Café Society :: A Smorgasbord of Classic Allen Tropes…

Cineville - Café Society

It took me a while to properly warm to Café Society as I just kept thinking I’d seen it all before, as indeed for the most part I had. There’s really nothing new about this latest Woody Allen film. It is a ridiculous smorgasbord of classic Allen tropes. There’s the voiceover, the squabbling old couple, the awkward scene with a hooker, the philosophising over crime and love, the infidelities, the age-gap romance, the kvetching in Yiddish, the neurotic New Yorker out of place in LA. It’s almost like a Woody Allen rag quilt. And yet at the same time, it is its own little world, separate and perfectly formed, and as it develops, you can’t help but become immersed in it.

For me, one of the best things about Café Society, and about most Woody Allen films, is the quality of the dialogue. All of his characters have such fine vocabularies, and they speak so well that I could listen to them all day.

Cineville - Café Society


In the end, there was so much about the film that was perfect that I gradually just kind of fell in love with it. Both the leads are amazingly good and utterly convincing. Jesse Eisenberg and particularly Kirsten Stewart just shine and shimmer and feel like proper old school Hollywood stars. Anna Camp as a prostitute on her first job is also totally delightful.

Apparently Café Society is the first time Woody Allen has shot on digital. I just found that out. I don’t know enough about the technical side of filmmaking for that to have been obvious, but I did notice that the film looked especially beautiful and sumptuous. Would digital do that? I wouldn't have thought so. Maybe it had more to do with Vittorio Storaro, with whom he also worked for the first time. And that may be one of the reasons the leads looked so supernaturally attractive.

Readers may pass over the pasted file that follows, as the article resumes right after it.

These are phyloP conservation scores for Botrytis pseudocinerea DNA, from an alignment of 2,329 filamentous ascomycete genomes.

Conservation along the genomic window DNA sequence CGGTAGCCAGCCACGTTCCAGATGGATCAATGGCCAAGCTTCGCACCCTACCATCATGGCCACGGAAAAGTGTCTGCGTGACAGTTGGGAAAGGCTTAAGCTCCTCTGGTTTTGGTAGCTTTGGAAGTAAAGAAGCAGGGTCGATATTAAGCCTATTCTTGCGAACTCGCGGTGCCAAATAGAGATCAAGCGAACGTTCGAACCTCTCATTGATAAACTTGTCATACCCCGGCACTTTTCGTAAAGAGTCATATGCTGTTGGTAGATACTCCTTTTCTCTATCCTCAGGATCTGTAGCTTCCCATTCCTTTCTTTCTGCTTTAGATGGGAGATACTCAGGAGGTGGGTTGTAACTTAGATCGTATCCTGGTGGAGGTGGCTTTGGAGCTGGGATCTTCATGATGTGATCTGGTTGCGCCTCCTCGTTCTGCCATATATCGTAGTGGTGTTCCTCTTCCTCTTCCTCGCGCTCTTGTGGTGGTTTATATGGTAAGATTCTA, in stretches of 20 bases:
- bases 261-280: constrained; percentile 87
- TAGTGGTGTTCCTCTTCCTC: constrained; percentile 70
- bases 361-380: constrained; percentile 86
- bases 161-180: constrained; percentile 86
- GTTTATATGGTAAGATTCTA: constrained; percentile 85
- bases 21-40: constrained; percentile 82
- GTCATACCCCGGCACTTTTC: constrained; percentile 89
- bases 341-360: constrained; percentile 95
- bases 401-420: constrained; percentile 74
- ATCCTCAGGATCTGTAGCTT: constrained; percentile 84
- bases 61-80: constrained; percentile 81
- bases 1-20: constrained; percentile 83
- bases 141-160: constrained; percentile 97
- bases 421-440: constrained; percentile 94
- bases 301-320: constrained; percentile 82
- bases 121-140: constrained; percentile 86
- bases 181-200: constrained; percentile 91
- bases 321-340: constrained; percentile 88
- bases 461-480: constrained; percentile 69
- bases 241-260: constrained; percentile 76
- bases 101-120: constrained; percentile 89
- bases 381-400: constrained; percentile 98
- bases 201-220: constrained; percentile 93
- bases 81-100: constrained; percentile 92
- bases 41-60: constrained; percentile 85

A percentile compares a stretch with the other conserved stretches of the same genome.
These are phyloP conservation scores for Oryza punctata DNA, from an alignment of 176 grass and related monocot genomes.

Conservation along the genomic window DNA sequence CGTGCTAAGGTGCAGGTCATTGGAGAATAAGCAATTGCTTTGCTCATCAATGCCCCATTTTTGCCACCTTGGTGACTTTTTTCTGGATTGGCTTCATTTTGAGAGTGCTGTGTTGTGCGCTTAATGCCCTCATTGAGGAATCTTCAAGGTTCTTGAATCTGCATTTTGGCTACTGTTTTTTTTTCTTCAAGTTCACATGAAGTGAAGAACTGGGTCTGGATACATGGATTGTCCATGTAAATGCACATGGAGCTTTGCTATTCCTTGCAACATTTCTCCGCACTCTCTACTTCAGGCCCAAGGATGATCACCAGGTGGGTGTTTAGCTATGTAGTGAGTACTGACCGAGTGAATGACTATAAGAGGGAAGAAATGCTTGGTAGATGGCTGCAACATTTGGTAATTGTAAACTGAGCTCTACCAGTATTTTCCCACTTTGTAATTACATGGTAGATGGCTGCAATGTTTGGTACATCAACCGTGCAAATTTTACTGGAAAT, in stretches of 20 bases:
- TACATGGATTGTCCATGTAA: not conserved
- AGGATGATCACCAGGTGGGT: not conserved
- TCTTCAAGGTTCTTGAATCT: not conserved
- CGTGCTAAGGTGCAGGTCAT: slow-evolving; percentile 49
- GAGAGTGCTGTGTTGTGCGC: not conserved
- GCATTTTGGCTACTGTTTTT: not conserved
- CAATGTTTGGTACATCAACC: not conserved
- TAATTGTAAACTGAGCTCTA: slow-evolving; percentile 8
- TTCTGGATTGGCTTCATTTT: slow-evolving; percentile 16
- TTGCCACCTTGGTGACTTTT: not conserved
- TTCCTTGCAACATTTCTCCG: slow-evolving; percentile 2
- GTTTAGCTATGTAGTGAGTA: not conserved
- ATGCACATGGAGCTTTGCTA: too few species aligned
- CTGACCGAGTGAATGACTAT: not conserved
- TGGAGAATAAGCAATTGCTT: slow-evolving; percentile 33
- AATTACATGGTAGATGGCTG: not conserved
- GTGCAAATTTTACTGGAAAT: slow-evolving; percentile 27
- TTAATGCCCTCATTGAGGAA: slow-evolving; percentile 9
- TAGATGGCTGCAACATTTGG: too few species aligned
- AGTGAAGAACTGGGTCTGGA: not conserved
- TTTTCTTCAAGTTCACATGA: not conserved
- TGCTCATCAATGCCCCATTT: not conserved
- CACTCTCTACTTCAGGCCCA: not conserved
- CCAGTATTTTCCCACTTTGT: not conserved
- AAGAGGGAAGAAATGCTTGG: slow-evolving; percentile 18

Cineville - Café Society


Café Society
 is not Woody Allen's funniest film, by a long way, but it has its moments and by the end, I was moved rather than amused, moved by the deep-sighing poignancy of it all.


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Cineville - Café Society


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The Viewing

This was another trip to the Eye over the water. I arrived half an hour early, affording myself the opportunity to learn some Dutch verbs and watch the lovely people come and go. There are always lots of lovely people at the Eye, and every time I’ve been so far, there seems to be something going on. Not just the films and the art and the fine dining, but there always seems to be a reception of some kind, with dutifully beautiful people drinking fizzy wine from flutes. And they look so damnably elegant and like everyone over here, to my rose-tinted eyes, they seem so unpretentious, even in their finery.

I was in Zaal 2 today, along with three couples. I sat the furthest forward as I invariably do. Dutch cinema-goers tend to keep their distance from the screen, living up to their national stereotype. There's so much space in these cinemas though. They all seem to have properly luxurious amounts of legroom.

The first trailer to come on was for I, Daniel Blake and I don’t mind telling you, it made me cry. Only once before has a mere trailer for a film made me cry and that was about two weeks ago, and it was exactly the same trailer. I can’t wait to see this film. I think it’s going to kill me.

As I left the cinema, I found myself thinking about how I’d never really understood Woody Allen’s love for New York City, as exemplified by this sort of thing…

No, but that’s not right. Of course I understood it. I’m not an imbecile. I understood it fine, but I'd never felt it. I’d never known love for a place before. Not like that. Not that same idolising, romanticising out of all proportion, feeling properly in love with a place.

But I do now. And that’s what I thought about as I rode home, home to my flat in the West of Amsterdam, hoping I’d remember to buy some gloves before my next cinema visit.

About the Author

I am Karl Webster. I wrote these words. If you liked them, you'll be overjoyed to know that there are plenty more where they came from. So you should definitely sign up to my newsletter if you haven't already.

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